Peace is only way to ensure security for Israel, says Obama at Rabin memorial
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Peace is 'necessary, just and possible,' says president

Peace is only way to ensure security for Israel, says Obama at Rabin memorial

In pre-recorded speech to Tel Aviv rally, US president pays tribute to PM, says ‘a bullet can take a man’s life, but his dream of peace will never die’

Tamar Pileggi is a breaking news editor at The Times of Israel.

President Barack Obama addresses the 20th anniversary rally in memory of Yitzhak Rabin, Tel Aviv, October 31, 2015 (US embassy, via Twitter)
President Barack Obama addresses the 20th anniversary rally in memory of Yitzhak Rabin, Tel Aviv, October 31, 2015 (US embassy, via Twitter)

US President Barack Obama paid tribute to slain Israeli prime minister Yitzhak Rabin on the 20th anniversary of his assassination via video message on Saturday night, declaring that Rabin’s vision of peace remains “necessary, just and possible.”

In a pre-recorded message broadcast in Tel Aviv’s Rabin Square where organizers said some 100,000 Israelis gathered for the memorial rally, Obama related the murdered prime minister’s legacy to the need to advance the Israeli-Palestinian peace process.

Calling Rabin “a warrior for peace,” Obama recalled the night the late prime minister was gunned down.

“One the night he was taken from us, he looked at the thousands gathered and said that the path of peace was preferable to the path of war, and he exhausted every opening, every possibility in the pursuit of a just peace,” Obama said.

Rabin, Obama said, “understood the challenges and dangers Israel faced and defended his country like a general.”

Rabin “also said the Palestinians could not be ruled over forever by force. And, like a true statesman, he was willing to exhaust every opening, every possibility, in pursuit of peace,” he said.

“The Jewish people have the right to live in their homeland, and Palestinians have the right to be a free people in their own land. And peace is possible, if both parties are willing to truly compromise and take risks for the only real solution — two states for two people; a democratic Jewish state living side-by-side in peace and security with a viable, independent and sovereign Palestinian state,” Obama said.

“And in these difficult times, for Israelis, Palestinians, the region, Yitzhak’s life and dream inspire us still,” Obama urged. He promised the US “commitment” to Israel and its security “will never waver.”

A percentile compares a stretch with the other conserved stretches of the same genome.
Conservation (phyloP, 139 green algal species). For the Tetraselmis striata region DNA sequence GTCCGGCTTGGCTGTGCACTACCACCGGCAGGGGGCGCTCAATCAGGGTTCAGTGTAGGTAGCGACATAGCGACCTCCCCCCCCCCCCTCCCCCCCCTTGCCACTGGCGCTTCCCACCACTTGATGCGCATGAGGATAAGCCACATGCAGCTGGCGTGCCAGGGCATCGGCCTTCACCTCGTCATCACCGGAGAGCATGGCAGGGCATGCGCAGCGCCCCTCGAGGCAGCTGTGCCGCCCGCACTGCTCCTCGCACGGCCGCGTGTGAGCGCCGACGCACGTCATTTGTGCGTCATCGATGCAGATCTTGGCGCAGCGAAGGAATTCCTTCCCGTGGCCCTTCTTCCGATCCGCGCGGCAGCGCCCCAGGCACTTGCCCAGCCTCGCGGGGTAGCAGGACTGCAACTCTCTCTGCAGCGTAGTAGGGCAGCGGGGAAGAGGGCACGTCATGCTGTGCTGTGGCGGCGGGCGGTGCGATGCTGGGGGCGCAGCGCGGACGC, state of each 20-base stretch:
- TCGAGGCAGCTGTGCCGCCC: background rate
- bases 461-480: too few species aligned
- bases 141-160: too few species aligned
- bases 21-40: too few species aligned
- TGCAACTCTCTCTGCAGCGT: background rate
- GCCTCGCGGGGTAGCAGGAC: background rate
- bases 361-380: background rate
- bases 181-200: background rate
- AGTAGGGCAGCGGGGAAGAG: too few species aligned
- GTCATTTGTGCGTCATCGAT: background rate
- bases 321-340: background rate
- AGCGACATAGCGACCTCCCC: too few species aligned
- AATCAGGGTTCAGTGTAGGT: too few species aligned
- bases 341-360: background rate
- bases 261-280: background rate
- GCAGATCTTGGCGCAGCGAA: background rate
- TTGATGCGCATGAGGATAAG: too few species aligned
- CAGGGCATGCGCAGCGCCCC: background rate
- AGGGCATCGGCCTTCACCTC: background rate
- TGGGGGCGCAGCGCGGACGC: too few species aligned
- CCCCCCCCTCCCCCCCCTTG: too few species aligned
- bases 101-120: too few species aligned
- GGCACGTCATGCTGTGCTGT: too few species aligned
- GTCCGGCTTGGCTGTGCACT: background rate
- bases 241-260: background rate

Obama recalled a speech he gave on the Israeli-Palestinian conflict during his presidential visit to Israel in 2013, where he said that peace was “necessary, just and possible.”

“Peace is necessary, because it is the only way to ensure true and lasting security for Israelis and Palestinians,” he said. “Peace is just,” he said, “because the Jewish people have the right to live in their homeland and Palestinians have the right to be a free people in their homeland.” It is possible, he said, “if both parties are willing to truly compromise and take risks for the only real solution: two states for two peoples.”

“A bullet can take a man’s life, but his spirit and his dream of peace will never die,” Obama concluded, adding a blessing to all in the crowd and for all who seek peace and justice.

Earlier Saturday, former US president Bill Clinton spoke in person at the event, delivering a similar message to Israelis.

“He gave his life so that you could live in peace… What does it all amount to? Now that is up to you,” Clinton said at the rally, adding that “all of you now must decide when your leave here tonight…how to finish the last chapter of his story.”

Rabin knew, Clinton said, that “the risks of peace are not as severe as the risks of walking away from it.”

“Those who loved him and love your country are praying that you make that decision. May God bless this country,” he said.

The rally on Saturday night, at the square that now bears Rabin’s name, will cap a week of commemorative events in Israel, which have included a state ceremony at Mount Herzl and a special Knesset session.

The Nobel Peace prize laureate who signed the 1993 Oslo accords aimed at resolving the decades long Palestinian-Israeli conflict was fatally shot in Tel Aviv at a peace rally on November 5, 1995, by Jewish extremist Yigal Amir at the same plaza that hosted Saturday’s rally.

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